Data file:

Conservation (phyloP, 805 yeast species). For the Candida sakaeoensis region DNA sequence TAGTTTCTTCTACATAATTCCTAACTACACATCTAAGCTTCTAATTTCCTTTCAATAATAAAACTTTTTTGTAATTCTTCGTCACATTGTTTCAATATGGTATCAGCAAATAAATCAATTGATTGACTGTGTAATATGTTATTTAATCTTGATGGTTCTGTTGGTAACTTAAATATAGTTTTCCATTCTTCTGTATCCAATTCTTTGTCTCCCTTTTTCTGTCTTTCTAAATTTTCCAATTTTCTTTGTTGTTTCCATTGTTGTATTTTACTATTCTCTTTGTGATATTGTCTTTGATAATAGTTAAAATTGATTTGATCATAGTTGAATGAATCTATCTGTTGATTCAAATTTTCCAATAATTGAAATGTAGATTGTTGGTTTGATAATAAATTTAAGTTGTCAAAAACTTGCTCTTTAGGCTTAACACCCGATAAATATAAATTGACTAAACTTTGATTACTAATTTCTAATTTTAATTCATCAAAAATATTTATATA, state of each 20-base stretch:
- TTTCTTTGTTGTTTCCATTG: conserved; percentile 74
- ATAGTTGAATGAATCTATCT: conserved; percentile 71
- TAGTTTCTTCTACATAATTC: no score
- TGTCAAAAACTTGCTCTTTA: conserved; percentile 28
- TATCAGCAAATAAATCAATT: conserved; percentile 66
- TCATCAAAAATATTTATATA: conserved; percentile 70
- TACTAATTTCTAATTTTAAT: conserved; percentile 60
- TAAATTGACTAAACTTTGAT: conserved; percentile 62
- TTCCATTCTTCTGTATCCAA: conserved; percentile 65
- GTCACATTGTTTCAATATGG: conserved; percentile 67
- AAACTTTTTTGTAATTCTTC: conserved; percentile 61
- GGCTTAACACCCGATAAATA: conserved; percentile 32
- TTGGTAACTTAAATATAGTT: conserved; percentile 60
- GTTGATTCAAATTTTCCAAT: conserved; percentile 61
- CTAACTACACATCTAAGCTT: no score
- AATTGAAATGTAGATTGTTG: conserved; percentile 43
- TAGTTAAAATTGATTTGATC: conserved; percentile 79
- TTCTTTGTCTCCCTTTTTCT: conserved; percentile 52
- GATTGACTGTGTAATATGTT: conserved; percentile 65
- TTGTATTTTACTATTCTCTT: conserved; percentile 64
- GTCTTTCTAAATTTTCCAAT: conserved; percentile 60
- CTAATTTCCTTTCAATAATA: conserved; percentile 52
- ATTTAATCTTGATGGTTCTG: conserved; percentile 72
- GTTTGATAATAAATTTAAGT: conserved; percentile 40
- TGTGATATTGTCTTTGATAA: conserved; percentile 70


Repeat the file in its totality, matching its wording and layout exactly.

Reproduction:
Conservation (phyloP, 805 yeast species). For the Candida sakaeoensis region DNA sequence TAGTTTCTTCTACATAATTCCTAACTACACATCTAAGCTTCTAATTTCCTTTCAATAATAAAACTTTTTTGTAATTCTTCGTCACATTGTTTCAATATGGTATCAGCAAATAAATCAATTGATTGACTGTGTAATATGTTATTTAATCTTGATGGTTCTGTTGGTAACTTAAATATAGTTTTCCATTCTTCTGTATCCAATTCTTTGTCTCCCTTTTTCTGTCTTTCTAAATTTTCCAATTTTCTTTGTTGTTTCCATTGTTGTATTTTACTATTCTCTTTGTGATATTGTCTTTGATAATAGTTAAAATTGATTTGATCATAGTTGAATGAATCTATCTGTTGATTCAAATTTTCCAATAATTGAAATGTAGATTGTTGGTTTGATAATAAATTTAAGTTGTCAAAAACTTGCTCTTTAGGCTTAACACCCGATAAATATAAATTGACTAAACTTTGATTACTAATTTCTAATTTTAATTCATCAAAAATATTTATATA, state of each 20-base stretch:
- TTTCTTTGTTGTTTCCATTG: conserved; percentile 74
- ATAGTTGAATGAATCTATCT: conserved; percentile 71
- TAGTTTCTTCTACATAATTC: no score
- TGTCAAAAACTTGCTCTTTA: conserved; percentile 28
- TATCAGCAAATAAATCAATT: conserved; percentile 66
- TCATCAAAAATATTTATATA: conserved; percentile 70
- TACTAATTTCTAATTTTAAT: conserved; percentile 60
- TAAATTGACTAAACTTTGAT: conserved; percentile 62
- TTCCATTCTTCTGTATCCAA: conserved; percentile 65
- GTCACATTGTTTCAATATGG: conserved; percentile 67
- AAACTTTTTTGTAATTCTTC: conserved; percentile 61
- GGCTTAACACCCGATAAATA: conserved; percentile 32
- TTGGTAACTTAAATATAGTT: conserved; percentile 60
- GTTGATTCAAATTTTCCAAT: conserved; percentile 61
- CTAACTACACATCTAAGCTT: no score
- AATTGAAATGTAGATTGTTG: conserved; percentile 43
- TAGTTAAAATTGATTTGATC: conserved; percentile 79
- TTCTTTGTCTCCCTTTTTCT: conserved; percentile 52
- GATTGACTGTGTAATATGTT: conserved; percentile 65
- TTGTATTTTACTATTCTCTT: conserved; percentile 64
- GTCTTTCTAAATTTTCCAAT: conserved; percentile 60
- CTAATTTCCTTTCAATAATA: conserved; percentile 52
- ATTTAATCTTGATGGTTCTG: conserved; percentile 72
- GTTTGATAATAAATTTAAGT: conserved; percentile 40
- TGTGATATTGTCTTTGATAA: conserved; percentile 70